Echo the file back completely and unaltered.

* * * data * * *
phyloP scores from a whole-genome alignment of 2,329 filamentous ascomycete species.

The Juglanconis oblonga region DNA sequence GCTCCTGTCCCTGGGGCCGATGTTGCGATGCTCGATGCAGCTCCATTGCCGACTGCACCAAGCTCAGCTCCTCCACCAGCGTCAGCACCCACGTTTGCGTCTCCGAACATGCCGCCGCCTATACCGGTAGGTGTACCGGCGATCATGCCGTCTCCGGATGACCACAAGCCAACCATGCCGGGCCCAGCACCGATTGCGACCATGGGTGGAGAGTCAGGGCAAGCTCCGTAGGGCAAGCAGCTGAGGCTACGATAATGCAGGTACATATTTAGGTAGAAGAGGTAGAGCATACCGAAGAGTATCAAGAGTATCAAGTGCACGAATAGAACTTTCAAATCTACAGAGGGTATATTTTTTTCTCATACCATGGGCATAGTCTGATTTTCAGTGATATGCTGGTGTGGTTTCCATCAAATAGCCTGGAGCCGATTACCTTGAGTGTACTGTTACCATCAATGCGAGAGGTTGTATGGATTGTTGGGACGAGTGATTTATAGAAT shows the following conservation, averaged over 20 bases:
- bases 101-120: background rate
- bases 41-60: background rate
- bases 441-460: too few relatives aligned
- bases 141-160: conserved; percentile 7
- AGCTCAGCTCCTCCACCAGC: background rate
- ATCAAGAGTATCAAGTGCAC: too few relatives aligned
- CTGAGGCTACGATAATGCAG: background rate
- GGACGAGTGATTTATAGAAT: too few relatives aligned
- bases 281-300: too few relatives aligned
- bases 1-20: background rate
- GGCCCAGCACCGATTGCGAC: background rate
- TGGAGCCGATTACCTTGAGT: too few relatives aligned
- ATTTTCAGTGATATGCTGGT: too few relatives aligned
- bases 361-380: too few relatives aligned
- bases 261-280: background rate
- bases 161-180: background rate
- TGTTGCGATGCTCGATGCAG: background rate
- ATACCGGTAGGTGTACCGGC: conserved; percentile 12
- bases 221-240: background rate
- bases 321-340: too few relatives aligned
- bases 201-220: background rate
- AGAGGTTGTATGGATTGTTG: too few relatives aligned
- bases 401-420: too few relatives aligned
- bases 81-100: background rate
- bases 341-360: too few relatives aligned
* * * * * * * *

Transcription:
phyloP scores from a whole-genome alignment of 2,329 filamentous ascomycete species.

The Juglanconis oblonga region DNA sequence GCTCCTGTCCCTGGGGCCGATGTTGCGATGCTCGATGCAGCTCCATTGCCGACTGCACCAAGCTCAGCTCCTCCACCAGCGTCAGCACCCACGTTTGCGTCTCCGAACATGCCGCCGCCTATACCGGTAGGTGTACCGGCGATCATGCCGTCTCCGGATGACCACAAGCCAACCATGCCGGGCCCAGCACCGATTGCGACCATGGGTGGAGAGTCAGGGCAAGCTCCGTAGGGCAAGCAGCTGAGGCTACGATAATGCAGGTACATATTTAGGTAGAAGAGGTAGAGCATACCGAAGAGTATCAAGAGTATCAAGTGCACGAATAGAACTTTCAAATCTACAGAGGGTATATTTTTTTCTCATACCATGGGCATAGTCTGATTTTCAGTGATATGCTGGTGTGGTTTCCATCAAATAGCCTGGAGCCGATTACCTTGAGTGTACTGTTACCATCAATGCGAGAGGTTGTATGGATTGTTGGGACGAGTGATTTATAGAAT shows the following conservation, averaged over 20 bases:
- bases 101-120: background rate
- bases 41-60: background rate
- bases 441-460: too few relatives aligned
- bases 141-160: conserved; percentile 7
- AGCTCAGCTCCTCCACCAGC: background rate
- ATCAAGAGTATCAAGTGCAC: too few relatives aligned
- CTGAGGCTACGATAATGCAG: background rate
- GGACGAGTGATTTATAGAAT: too few relatives aligned
- bases 281-300: too few relatives aligned
- bases 1-20: background rate
- GGCCCAGCACCGATTGCGAC: background rate
- TGGAGCCGATTACCTTGAGT: too few relatives aligned
- ATTTTCAGTGATATGCTGGT: too few relatives aligned
- bases 361-380: too few relatives aligned
- bases 261-280: background rate
- bases 161-180: background rate
- TGTTGCGATGCTCGATGCAG: background rate
- ATACCGGTAGGTGTACCGGC: conserved; percentile 12
- bases 221-240: background rate
- bases 321-340: too few relatives aligned
- bases 201-220: background rate
- AGAGGTTGTATGGATTGTTG: too few relatives aligned
- bases 401-420: too few relatives aligned
- bases 81-100: background rate
- bases 341-360: too few relatives aligned